Inflation remained steady last month, and food prices came down. Will this mean that interest rates could come down further? Read more…
Inflation remained the same in September, staying at 6.7% despite fuel prices rising. Economists had predicted a drop to 6.6% but petrol and diesel costs kept the figure the same.
However, food and non-alcoholic drink prices fell by 0.2% compared to August – the first monthly drop since 2021.
Base rate change?
You may wonder what this inflation news means for interest rates and whether we’ll see a base rate change next month. The Bank of England will meet on 2 November to review the current base rate figure of 5.25%. Broadly, the financial markets predict that the bank will ultimately decide to keep the rate the same.
‘This is based upon the assumption that the new Ofgem price cap, which began on 1 October, will significantly reduce inflation when October’s figures are announced,’ says MB Associates’ Sales Manager, Phil Leivesley.
Phil adds: ‘If this turns out to be the case, it will mean that we are either at or nearly at the top of the hill as far as the base rate is concerned, with potentially 12-18 months to go until we see this begin to reduce, whereas fixed borrowing appears to be as low as it can go.’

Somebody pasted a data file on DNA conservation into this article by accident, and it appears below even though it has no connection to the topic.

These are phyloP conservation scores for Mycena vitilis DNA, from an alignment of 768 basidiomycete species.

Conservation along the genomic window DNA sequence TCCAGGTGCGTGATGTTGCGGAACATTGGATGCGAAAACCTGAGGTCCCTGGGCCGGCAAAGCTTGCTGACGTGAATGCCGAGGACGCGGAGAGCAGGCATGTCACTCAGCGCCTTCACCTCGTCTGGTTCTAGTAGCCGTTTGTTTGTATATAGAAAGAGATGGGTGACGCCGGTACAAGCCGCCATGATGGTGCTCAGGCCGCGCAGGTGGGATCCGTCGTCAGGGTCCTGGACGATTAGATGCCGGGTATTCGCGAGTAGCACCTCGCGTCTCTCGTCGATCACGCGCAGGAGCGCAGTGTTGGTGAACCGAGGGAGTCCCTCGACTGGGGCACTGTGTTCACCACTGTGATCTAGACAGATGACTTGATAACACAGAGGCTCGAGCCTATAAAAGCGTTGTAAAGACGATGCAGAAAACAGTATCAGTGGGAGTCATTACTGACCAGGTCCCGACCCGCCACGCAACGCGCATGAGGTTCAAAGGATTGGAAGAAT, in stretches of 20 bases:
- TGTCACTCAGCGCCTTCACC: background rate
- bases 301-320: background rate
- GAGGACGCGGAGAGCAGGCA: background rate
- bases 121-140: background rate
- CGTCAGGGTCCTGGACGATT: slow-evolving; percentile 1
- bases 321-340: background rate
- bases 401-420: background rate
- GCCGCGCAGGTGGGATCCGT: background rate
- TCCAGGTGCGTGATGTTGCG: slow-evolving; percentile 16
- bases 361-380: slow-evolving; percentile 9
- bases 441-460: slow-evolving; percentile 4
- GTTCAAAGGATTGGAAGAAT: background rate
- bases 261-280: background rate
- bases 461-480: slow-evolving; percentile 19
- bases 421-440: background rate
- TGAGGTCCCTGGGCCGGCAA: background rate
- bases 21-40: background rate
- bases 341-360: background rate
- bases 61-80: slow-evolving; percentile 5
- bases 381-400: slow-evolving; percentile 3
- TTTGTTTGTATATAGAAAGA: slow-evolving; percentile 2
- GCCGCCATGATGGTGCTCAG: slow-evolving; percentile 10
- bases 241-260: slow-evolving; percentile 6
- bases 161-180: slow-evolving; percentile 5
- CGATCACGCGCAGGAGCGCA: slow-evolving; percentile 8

Lower interest rates
Interestingly, some lenders have already cut rates on fixed-rate mortgage deals, and consequently, their profit margins have become increasingly tight.
‘Lenders have been playing a game of limbo and taking it in turns to lower the bar,’ says Phil. ‘We’re at the point now where there isn’t much margin left to cut, so I suspect that fixed-rate pricing can only hold or increase from here for the time being.’
The Chancellor has pledged to get the main inflation rate down to 5% by the end of 2023. The Bank of England has stated it won’t reduce the base rate until inflation reaches its ultimate target level of 2%, which it predicts will happen in or around the second quarter of 2025.